EH:.Surprisingly well. I have the most trepidation I think of any artist on the boat. As a matter of fact, I turned it down three times. I think they were thinking that I wanted more money because each time I said no, they came back with more money. I said no because I don’t like boats. I’ve never been on a cruise ship and I never really cared much for water. I’m one of those guys who’s over the shower drain too long and the water backs up then I’m screaming for my wife. I just kept saying no, and they finally hit me with an offer that I couldn’t refuse and I said okay. At least I could try it. I tell you, I had the most wonderful time. From day one to the end. We had two really rocky days. The people who had done it before said it was the worst that they had ever seen. People were sick all over the place. Musicians were getting sick and I was fine. I didn’t have a patch or Dramamine. I was fine. The only problems I had was when I got off the boat and got on land. I started getting a little queasy. There were a lot of great musicians and a lot of fun music. The house band had some really good musicians. It made it really diverse. They had some jam sessions. We were actually encouraged to participate. They were fun. I had a really good time. At any given time you could hear some really good music. There were a bunch of collaborative efforts out there, a lot of people joining other people on stage during the shows. At any point in time you might have seven or eight sax players on a stage. You know it was a lot of fun. I had the most fun hanging out with Warren Hill. I never really knew him much. He’s really a good guy. I really liked him. I really learned a lot about his playing. I wasn’t that familiar. I did know some of his playing that I had heard on the radio. I just didn’t know how much more he could play. The thing that always impresses me more is when guys can give you more than what they do on the record, and he certainly has that. He was the consummate host. I looked at him like the Hugh Heffner of a cruise ship. He was so relaxed. He would get on stage, and everyone felt at home. I’d never been around him before. So I didn’t have the experience.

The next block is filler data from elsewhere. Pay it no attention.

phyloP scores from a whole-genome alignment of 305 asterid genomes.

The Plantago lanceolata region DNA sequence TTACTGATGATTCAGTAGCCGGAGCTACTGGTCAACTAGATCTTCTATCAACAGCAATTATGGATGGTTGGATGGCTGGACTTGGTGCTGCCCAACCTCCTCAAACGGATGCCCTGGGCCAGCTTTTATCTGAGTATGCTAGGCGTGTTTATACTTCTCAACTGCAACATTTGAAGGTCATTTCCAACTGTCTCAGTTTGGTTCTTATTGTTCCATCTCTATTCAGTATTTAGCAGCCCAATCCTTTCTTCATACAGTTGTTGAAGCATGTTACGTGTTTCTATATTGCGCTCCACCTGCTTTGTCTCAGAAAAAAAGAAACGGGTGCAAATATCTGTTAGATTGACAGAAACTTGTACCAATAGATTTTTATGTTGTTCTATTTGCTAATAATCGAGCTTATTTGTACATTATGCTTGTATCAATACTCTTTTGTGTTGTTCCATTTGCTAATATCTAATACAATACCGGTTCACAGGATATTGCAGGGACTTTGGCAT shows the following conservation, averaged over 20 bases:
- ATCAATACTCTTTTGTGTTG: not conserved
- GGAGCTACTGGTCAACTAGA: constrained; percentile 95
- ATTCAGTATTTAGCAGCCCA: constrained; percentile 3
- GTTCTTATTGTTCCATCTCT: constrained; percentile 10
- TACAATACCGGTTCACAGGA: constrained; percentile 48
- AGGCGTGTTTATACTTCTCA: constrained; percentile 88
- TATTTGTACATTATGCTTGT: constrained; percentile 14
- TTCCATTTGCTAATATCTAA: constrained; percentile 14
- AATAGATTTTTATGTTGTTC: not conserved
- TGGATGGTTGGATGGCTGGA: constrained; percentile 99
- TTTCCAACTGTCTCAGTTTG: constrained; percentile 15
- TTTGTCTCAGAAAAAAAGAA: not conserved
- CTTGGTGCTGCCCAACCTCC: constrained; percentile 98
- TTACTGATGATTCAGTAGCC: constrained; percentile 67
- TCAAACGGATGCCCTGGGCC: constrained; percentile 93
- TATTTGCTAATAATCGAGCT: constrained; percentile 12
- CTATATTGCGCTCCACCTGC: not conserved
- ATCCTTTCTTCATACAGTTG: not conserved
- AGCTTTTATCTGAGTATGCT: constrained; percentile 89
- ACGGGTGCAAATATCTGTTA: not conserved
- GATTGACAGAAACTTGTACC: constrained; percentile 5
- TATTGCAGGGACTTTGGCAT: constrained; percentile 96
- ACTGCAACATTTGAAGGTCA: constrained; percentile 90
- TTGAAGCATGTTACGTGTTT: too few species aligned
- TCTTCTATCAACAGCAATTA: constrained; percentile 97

SV: I was wondering if you had ever thought about doing a gospel album like Kirk Whalum has done a couple of times?
EH: You know, I have mixed feelings about that as much as my background and my personal history would lean me to do that. Over the years I’ve grown up with Kirk as well. I’ve known him since I was fourteen. He and my sister were in a band together. There have been so many similarities between him and me as far as playing sound. I’ve avoided over the years anything that seemed to mimic him. And that’s been one that’s been a struggle with me inside, torn to do that a gospel record. From an artist perspective I’m also torn to stay away from mimicking or imitating anybody. I’ll hear sometimes Everette with a Sanborn sound or a Dave Koz sound. I try to avoid those similarities by avoiding doing any type of music that sounds like that. So that’s one I’m struggling with. I imagine I will get over it, talking to my pastor about it and get it done.
SV: I wonder how a disc of duets with him would be?
EH: Musically I can’t imagine it being anything but wonderful doing anything with Kirk. But that also takes a lot of work. Not only the playing part aspect but coordinating ideas together and getting an idea together where it would be appetizing for everybody. There’s a little bit more than saying, “Hey, let’s play together.” Everybody gets into the act. There are other people involved. Management and record companies say, “Why?” It’s not as simple as saying, “I want to do this.” You have to go through other people. Sometimes it extrapolates the music. It’s a necessary evil.
SV: I just want to say thank you very much for your time. It’s been great talking with you, and I wish you the best with the new project coming out. Is there anything you’d like to tell our readers today in closing?
EH: Yeah, over the last couple of years we’ve been asking for prayer for a particular situation that the family was going through. I just wanted to thank everyone for their prayers. Prayers are alive and well. That particular incident has been abated. We pray that it continues to be as it is right now. We ask for their continued prayers and God’s presence.
SV: Best wishes to you and God bless.
EH: Thank you Harvey.